Healthy co-parenting that stems from thoughtful agreements you’ve made together is in the best interests of your child and makes both the parents and the child feel secure. If you have a child and are not legally married to the other biological parent, you need legal protection to clearly define each parent’s rights and responsibilities.

A well-written parenting and child support agreement is a roadmap of how you will raise and support your child together while living in separate homes and will help you avoid costly, stressful and time-consuming litigation.

Dissolving a marriage or partnership is never easy: divorce and mediation are never stress-free. Many factors need to be considered, decisions need to be made and plans need to be mutually agreed upon. Your divorce lawyer is an integral part of ending your marriage, but there is a lot you can do on your own to plan for your divorce and make decisions about the future of your family.

Books, articles and support groups provide information, resources and assistance in helping you manage your divorce and consider issues that you aren’t yet aware of, or need more information on. There are many good resources available by parenting experts, therapists and psychologists, financial planners, and divorce and mediation lawyers that can help you navigate your own divorce.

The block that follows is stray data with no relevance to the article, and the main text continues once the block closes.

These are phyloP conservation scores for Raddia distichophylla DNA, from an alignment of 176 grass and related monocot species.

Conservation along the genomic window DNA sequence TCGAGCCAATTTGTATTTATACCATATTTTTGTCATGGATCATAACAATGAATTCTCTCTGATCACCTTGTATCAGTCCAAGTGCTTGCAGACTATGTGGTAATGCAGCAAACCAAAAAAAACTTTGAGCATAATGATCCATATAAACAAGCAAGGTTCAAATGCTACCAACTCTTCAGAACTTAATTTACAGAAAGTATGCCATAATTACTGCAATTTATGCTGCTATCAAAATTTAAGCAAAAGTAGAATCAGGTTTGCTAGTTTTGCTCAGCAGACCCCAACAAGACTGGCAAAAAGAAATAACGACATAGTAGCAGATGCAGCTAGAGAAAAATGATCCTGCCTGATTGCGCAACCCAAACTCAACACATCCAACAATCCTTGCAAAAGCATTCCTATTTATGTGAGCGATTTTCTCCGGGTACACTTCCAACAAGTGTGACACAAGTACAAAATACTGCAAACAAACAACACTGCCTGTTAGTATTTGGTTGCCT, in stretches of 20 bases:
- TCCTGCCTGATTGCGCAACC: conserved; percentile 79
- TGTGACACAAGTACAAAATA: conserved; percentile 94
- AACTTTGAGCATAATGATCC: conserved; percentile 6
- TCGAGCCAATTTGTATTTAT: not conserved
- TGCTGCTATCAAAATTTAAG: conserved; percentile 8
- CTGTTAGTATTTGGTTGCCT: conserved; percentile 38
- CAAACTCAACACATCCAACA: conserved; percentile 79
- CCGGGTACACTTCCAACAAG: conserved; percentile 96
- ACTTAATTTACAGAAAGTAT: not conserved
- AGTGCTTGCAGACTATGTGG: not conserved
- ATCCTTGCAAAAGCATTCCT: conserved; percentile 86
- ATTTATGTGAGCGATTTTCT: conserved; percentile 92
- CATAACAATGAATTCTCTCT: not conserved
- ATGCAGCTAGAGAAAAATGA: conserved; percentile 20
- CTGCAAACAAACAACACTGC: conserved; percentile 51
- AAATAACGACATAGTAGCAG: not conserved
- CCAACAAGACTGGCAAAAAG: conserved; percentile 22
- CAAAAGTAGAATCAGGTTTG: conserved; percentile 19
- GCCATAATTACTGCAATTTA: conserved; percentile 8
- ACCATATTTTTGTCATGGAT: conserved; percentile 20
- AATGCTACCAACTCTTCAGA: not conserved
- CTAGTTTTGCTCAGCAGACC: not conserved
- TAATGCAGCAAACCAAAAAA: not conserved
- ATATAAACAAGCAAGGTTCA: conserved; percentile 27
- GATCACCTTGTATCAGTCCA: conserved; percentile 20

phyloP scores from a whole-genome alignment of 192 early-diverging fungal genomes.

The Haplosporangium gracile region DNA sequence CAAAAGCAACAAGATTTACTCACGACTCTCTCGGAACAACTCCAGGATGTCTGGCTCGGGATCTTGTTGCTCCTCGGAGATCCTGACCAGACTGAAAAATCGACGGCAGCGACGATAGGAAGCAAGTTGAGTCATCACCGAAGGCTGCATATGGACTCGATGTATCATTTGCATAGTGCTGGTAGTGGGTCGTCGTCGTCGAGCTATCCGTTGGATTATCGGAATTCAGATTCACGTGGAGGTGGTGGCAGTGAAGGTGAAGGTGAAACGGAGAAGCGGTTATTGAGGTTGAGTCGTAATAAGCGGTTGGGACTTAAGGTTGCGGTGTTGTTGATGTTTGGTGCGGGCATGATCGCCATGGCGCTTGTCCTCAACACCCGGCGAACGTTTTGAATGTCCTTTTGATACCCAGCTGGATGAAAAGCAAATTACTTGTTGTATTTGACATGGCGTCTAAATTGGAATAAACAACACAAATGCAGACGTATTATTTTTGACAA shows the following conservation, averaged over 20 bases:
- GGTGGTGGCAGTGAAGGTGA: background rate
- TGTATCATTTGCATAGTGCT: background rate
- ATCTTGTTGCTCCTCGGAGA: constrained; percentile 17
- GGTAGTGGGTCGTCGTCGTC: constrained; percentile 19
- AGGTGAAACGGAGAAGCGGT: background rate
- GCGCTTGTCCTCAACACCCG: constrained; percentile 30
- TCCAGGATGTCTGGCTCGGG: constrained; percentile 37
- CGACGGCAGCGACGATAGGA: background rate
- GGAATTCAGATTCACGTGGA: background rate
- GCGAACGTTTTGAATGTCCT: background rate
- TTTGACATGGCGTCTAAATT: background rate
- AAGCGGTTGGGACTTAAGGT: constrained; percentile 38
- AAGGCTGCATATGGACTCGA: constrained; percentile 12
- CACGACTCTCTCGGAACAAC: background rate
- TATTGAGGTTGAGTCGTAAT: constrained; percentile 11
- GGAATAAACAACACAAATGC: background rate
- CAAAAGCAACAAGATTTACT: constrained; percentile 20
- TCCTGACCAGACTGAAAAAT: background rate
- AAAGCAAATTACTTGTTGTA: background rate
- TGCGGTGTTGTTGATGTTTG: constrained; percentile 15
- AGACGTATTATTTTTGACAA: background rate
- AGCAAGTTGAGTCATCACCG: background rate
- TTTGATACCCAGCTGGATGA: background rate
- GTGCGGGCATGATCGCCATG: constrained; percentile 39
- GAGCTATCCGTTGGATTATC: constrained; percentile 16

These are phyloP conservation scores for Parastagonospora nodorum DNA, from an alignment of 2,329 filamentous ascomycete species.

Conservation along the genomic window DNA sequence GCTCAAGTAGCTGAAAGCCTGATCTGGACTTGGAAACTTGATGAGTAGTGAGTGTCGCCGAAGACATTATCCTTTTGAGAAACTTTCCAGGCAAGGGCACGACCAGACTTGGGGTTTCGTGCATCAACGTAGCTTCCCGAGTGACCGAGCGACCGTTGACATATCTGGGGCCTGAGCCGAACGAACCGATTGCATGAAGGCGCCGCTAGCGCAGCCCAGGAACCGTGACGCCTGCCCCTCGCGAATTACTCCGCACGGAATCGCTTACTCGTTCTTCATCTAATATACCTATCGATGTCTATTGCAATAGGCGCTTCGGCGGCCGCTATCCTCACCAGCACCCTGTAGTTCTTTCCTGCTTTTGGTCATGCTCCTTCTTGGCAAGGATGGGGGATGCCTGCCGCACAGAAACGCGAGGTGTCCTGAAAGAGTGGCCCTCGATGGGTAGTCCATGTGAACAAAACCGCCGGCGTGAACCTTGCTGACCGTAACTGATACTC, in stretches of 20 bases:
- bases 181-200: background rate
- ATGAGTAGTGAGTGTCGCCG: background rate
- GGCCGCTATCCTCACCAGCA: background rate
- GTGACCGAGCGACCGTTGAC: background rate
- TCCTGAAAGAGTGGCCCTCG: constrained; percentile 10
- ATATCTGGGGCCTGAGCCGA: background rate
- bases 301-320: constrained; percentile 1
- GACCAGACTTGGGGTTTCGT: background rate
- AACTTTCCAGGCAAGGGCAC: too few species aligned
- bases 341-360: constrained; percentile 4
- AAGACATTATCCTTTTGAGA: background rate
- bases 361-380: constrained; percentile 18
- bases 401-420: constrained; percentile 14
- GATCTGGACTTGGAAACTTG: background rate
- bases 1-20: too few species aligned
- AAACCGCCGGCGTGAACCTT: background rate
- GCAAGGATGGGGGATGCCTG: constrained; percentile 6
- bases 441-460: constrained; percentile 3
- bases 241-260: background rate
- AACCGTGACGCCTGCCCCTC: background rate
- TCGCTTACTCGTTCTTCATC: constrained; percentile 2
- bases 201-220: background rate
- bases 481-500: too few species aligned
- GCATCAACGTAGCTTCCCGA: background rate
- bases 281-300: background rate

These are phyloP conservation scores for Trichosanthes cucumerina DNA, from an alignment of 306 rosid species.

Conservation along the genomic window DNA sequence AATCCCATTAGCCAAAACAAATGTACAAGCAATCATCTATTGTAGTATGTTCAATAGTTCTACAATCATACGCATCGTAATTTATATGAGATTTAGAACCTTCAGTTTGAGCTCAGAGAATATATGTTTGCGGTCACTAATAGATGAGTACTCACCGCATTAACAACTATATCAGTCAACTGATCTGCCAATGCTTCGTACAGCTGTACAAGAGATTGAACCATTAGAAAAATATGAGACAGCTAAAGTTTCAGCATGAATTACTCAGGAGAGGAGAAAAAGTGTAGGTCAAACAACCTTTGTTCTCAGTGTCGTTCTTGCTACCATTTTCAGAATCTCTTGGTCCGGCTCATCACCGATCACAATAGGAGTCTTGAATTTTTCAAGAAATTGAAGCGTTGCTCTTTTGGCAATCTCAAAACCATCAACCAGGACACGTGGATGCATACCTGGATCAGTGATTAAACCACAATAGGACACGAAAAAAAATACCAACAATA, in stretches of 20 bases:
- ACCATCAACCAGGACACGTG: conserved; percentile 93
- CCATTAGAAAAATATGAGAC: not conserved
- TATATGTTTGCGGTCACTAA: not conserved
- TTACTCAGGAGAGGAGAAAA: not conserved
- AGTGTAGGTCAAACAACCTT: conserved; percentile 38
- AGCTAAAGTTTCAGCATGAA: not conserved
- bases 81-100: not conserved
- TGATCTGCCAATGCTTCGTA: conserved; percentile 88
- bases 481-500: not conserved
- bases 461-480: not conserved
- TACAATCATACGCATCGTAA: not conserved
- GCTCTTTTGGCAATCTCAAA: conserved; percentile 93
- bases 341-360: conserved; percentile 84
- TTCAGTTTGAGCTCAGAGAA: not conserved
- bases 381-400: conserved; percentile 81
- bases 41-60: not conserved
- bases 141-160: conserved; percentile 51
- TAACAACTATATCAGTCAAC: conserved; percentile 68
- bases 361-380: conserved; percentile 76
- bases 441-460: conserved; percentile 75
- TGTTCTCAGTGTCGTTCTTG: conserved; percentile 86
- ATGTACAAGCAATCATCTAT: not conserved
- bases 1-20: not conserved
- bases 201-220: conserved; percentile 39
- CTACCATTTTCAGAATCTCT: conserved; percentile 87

Note: Vacca Family Law Group receives no affiliate or referral fees;

View a portion of Andrea Vacca’s presentation on the topic of “Real Estate in Splitsville” to the group UnTied: The Thinking Women’s Divorce Resource.

Click here to watch the video.

Vacca Family Law Group

The prenup was hell, but in the end it was almost as if that document became a repository for our anxieties, holding on to them so we didn’t have to.

~Abby Mims

The above quote comes from an article in The New York Times titled “Prenup Is a Four-Letter Word.” In the article, the author Abby Mims writes about her experience being asked to sign a prenuptial agreement. She and her fiancé had been together for a number of years and already had a child when they decided to marry — but the fiancé wanted a prenup.

Continue reading